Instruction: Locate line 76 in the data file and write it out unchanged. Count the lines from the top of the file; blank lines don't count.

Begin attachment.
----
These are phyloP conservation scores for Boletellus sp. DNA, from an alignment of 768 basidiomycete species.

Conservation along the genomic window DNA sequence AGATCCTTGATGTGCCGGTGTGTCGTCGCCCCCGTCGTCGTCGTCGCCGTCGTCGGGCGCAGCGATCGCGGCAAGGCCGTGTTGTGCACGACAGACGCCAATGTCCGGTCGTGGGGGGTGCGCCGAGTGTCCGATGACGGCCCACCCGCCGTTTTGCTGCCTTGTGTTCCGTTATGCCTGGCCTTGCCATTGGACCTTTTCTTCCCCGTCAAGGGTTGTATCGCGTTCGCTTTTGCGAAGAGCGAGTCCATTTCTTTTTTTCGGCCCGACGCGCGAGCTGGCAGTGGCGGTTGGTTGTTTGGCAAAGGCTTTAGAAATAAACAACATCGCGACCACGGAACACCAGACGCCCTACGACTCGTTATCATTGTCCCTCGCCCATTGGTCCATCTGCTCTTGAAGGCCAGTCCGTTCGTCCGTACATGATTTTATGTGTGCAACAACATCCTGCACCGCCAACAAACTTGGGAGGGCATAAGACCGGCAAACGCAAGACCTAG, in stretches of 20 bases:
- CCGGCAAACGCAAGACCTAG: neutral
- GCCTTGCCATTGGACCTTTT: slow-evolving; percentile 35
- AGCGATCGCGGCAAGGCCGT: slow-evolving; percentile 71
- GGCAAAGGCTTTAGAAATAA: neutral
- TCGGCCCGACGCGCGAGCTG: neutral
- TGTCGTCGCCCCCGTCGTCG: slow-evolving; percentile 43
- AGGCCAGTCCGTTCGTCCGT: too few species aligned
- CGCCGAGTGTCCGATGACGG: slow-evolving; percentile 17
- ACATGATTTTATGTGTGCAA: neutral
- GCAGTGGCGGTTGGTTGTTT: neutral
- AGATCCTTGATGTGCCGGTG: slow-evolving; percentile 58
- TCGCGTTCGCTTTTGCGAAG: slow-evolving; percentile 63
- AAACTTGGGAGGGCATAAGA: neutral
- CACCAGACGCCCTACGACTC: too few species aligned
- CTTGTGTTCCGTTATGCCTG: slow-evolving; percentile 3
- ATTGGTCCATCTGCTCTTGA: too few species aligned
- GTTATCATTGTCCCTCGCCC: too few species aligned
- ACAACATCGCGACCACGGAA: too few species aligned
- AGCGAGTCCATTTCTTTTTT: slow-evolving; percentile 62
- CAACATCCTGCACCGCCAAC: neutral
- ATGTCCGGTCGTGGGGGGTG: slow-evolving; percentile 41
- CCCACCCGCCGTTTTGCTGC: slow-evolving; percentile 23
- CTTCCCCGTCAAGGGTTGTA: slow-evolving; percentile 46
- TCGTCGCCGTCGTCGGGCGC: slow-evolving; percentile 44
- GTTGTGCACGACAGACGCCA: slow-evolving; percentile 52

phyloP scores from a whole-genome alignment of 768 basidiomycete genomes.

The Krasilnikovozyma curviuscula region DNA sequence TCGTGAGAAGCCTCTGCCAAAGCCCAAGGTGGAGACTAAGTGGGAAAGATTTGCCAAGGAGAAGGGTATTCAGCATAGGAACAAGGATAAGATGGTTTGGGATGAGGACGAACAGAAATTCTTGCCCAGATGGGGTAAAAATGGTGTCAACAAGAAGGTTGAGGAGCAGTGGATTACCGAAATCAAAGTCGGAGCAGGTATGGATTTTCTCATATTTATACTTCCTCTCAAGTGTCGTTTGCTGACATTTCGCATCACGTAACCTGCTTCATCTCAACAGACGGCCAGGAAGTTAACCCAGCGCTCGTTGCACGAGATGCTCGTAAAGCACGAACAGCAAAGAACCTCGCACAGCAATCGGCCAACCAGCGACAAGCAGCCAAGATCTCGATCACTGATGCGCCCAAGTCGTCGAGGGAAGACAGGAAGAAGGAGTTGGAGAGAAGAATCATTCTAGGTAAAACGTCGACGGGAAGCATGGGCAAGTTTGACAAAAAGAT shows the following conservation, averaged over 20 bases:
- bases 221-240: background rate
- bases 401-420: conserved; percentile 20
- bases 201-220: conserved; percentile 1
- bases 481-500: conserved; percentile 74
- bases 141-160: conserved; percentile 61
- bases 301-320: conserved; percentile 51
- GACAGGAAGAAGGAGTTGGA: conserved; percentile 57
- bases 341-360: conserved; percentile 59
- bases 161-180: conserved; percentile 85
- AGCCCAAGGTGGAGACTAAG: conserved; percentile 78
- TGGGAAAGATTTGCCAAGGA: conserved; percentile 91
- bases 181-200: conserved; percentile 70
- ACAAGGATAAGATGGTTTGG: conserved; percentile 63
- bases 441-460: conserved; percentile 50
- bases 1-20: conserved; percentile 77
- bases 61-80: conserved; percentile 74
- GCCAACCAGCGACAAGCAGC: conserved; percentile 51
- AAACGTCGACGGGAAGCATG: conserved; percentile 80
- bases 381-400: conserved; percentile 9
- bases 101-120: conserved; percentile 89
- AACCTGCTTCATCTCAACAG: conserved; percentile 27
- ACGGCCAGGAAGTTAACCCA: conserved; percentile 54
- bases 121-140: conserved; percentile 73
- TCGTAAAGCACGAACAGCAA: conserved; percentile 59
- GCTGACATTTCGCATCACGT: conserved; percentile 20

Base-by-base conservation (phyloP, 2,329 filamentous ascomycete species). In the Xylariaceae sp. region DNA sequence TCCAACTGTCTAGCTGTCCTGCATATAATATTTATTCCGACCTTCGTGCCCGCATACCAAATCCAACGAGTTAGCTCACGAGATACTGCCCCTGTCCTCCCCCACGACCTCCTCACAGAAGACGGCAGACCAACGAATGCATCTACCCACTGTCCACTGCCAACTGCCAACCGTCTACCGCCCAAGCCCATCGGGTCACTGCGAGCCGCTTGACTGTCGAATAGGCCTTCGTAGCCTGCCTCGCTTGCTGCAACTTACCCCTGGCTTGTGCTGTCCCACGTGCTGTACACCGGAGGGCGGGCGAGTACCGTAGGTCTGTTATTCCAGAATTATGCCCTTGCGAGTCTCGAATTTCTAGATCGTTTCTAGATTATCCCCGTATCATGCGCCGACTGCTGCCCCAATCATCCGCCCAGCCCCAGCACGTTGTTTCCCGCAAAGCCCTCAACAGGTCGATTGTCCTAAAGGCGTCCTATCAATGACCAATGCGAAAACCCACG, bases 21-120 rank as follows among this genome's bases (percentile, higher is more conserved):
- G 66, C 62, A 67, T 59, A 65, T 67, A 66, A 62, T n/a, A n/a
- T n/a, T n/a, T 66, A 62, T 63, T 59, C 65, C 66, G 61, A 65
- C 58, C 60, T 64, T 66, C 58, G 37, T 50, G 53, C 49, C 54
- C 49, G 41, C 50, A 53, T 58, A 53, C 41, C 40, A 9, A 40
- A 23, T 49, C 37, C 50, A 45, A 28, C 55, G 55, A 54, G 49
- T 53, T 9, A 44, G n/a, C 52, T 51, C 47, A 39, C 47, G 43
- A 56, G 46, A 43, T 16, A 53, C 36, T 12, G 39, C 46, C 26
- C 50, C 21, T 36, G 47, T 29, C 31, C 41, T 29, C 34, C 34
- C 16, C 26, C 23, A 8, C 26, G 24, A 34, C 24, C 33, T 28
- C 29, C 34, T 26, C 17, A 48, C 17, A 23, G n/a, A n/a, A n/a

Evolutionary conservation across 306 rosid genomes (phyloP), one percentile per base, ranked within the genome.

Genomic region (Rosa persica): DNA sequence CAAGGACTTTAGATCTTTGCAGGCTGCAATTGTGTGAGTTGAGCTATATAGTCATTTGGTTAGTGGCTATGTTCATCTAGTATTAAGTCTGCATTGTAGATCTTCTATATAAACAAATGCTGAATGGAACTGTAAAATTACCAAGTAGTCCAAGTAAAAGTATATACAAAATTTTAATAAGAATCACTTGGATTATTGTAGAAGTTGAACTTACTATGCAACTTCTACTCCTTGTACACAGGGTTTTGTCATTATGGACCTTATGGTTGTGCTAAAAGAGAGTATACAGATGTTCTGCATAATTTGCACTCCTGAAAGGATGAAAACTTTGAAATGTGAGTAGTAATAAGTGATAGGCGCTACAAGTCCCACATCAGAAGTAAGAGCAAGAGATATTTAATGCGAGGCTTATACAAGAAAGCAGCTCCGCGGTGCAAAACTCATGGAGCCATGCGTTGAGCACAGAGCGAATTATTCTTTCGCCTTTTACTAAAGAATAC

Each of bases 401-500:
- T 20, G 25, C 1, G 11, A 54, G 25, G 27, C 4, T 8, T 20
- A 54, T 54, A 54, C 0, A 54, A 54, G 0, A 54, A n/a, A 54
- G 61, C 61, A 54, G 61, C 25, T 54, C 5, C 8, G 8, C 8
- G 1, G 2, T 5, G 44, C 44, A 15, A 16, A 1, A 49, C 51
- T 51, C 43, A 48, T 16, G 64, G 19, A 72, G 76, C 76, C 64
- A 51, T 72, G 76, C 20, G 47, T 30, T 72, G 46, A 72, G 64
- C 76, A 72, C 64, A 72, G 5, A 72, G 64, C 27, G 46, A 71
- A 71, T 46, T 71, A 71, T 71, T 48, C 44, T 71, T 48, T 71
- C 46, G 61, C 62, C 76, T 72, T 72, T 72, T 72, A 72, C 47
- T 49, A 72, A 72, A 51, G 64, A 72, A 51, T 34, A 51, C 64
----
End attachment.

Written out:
- A 71, T 46, T 71, A 71, T 71, T 48, C 44, T 71, T 48, T 71